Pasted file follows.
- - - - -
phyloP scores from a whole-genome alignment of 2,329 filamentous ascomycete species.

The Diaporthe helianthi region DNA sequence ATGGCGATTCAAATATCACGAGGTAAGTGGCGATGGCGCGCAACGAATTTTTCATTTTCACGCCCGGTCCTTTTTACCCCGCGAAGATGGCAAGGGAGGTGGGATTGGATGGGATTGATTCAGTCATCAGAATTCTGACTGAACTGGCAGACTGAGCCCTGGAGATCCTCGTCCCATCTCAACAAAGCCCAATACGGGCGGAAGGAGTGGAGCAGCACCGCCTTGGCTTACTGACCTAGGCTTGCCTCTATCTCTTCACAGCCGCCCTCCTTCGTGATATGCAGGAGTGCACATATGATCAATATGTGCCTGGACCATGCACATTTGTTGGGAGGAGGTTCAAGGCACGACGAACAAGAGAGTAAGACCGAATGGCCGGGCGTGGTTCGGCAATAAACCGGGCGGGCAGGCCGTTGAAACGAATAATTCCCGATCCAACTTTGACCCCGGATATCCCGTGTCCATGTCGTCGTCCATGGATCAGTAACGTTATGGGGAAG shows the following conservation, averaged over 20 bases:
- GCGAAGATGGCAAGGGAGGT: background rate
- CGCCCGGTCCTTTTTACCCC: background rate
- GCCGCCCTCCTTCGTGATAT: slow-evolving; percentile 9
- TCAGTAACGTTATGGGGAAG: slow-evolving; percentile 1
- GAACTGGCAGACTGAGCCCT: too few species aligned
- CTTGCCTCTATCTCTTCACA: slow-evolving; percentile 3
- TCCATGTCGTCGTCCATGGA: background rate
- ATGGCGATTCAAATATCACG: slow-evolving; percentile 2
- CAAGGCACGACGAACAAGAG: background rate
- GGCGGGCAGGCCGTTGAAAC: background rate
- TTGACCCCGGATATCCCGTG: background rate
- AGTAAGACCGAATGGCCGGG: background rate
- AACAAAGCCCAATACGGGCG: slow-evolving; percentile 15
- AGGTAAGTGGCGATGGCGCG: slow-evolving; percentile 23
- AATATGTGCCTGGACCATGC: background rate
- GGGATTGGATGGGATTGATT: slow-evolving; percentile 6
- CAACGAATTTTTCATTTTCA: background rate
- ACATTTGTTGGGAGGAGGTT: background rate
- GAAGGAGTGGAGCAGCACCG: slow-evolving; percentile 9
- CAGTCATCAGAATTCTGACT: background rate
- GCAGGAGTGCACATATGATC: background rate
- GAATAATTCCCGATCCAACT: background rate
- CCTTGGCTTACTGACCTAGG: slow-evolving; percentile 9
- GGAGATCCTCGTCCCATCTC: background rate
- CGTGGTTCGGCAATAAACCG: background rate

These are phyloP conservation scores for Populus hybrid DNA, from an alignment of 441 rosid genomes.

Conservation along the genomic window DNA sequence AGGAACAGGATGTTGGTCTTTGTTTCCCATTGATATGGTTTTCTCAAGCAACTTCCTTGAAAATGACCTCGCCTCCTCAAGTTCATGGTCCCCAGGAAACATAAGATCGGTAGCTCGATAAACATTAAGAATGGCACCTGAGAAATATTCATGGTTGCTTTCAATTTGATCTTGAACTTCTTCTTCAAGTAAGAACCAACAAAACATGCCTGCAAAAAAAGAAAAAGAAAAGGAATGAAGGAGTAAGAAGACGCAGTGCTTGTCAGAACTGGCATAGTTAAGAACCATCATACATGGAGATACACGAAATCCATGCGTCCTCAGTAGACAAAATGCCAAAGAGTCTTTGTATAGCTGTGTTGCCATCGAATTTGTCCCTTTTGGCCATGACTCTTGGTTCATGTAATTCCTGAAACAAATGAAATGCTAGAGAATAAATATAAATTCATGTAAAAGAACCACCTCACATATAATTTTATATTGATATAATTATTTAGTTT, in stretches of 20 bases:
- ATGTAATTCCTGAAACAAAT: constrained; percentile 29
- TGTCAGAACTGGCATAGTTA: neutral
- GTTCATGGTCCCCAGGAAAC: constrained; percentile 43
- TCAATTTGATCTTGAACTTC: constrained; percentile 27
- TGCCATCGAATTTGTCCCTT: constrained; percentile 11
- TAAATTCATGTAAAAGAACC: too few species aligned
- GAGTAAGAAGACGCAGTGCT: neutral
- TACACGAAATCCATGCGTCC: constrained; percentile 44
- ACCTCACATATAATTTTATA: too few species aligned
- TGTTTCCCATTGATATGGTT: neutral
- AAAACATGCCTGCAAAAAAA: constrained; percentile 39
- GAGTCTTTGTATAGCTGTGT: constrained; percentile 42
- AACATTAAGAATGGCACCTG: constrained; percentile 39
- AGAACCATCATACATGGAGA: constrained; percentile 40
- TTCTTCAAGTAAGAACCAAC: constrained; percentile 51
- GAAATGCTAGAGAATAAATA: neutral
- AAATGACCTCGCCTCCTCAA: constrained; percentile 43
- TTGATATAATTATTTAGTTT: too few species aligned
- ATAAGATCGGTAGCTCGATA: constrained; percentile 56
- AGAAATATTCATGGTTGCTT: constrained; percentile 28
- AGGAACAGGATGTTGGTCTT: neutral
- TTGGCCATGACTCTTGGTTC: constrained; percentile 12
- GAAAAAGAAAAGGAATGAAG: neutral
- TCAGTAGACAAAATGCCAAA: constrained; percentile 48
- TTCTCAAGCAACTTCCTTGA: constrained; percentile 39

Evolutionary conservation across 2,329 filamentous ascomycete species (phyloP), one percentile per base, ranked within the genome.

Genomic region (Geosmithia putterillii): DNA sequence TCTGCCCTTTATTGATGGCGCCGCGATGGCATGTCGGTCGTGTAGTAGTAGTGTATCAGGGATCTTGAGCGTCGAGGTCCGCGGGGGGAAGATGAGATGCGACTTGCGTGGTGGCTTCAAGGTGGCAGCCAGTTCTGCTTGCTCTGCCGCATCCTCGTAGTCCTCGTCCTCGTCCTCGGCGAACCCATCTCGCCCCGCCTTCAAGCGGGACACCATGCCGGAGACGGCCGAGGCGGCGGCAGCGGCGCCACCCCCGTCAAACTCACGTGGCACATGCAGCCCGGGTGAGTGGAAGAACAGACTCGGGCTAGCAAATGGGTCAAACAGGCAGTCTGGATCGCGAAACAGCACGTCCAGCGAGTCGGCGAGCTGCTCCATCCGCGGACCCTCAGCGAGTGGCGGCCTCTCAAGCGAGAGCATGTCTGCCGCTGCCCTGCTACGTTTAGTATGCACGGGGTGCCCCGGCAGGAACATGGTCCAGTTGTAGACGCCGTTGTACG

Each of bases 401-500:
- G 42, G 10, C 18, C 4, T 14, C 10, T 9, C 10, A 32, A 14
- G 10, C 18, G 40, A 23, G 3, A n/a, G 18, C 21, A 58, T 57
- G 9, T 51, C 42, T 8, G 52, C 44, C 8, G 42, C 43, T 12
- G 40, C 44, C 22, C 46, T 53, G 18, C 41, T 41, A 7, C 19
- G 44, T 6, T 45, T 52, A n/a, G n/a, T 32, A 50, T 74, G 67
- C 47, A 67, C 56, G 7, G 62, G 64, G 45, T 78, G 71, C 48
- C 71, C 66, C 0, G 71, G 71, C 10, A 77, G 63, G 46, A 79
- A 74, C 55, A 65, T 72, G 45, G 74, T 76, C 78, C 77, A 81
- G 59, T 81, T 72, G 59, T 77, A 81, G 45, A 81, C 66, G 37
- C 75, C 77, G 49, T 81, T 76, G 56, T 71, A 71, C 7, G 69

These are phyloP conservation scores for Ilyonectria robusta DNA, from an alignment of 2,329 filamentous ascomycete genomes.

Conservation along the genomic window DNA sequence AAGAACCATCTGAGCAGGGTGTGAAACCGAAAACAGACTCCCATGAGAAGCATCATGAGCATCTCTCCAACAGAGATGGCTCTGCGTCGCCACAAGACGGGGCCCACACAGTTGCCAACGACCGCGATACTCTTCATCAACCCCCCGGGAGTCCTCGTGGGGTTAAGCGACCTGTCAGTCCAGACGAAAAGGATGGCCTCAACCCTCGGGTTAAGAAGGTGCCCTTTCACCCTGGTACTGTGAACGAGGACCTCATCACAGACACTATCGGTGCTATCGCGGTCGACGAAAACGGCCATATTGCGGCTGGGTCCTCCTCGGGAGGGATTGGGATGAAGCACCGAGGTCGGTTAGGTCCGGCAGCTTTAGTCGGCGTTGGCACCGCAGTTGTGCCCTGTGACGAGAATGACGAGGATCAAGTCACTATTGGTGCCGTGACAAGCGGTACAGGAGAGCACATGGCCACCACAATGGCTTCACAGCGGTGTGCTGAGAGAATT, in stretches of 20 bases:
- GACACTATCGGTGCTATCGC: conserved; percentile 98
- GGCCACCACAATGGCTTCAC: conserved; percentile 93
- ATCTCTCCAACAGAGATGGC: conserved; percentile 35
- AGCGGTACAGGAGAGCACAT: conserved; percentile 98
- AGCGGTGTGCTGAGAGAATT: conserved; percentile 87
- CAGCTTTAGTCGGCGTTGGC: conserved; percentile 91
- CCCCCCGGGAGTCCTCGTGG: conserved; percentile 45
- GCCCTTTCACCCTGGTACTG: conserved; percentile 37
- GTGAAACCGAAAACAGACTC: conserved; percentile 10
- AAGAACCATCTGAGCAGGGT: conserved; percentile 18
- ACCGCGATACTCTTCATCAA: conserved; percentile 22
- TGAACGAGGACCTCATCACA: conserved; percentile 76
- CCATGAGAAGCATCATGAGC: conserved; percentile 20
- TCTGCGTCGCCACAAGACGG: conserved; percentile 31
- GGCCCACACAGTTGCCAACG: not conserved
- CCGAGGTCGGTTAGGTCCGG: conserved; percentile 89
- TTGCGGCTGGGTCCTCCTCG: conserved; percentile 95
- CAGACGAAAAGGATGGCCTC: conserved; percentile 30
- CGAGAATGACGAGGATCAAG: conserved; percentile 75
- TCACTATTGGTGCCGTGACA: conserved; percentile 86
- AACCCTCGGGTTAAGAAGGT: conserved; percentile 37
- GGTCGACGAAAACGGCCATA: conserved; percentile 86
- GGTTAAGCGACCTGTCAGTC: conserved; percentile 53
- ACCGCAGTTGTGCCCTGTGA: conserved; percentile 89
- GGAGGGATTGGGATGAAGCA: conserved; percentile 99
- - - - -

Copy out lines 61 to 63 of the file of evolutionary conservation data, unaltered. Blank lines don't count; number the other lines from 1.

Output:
- G 40, C 44, C 22, C 46, T 53, G 18, C 41, T 41, A 7, C 19
- G 44, T 6, T 45, T 52, A n/a, G n/a, T 32, A 50, T 74, G 67
- C 47, A 67, C 56, G 7, G 62, G 64, G 45, T 78, G 71, C 48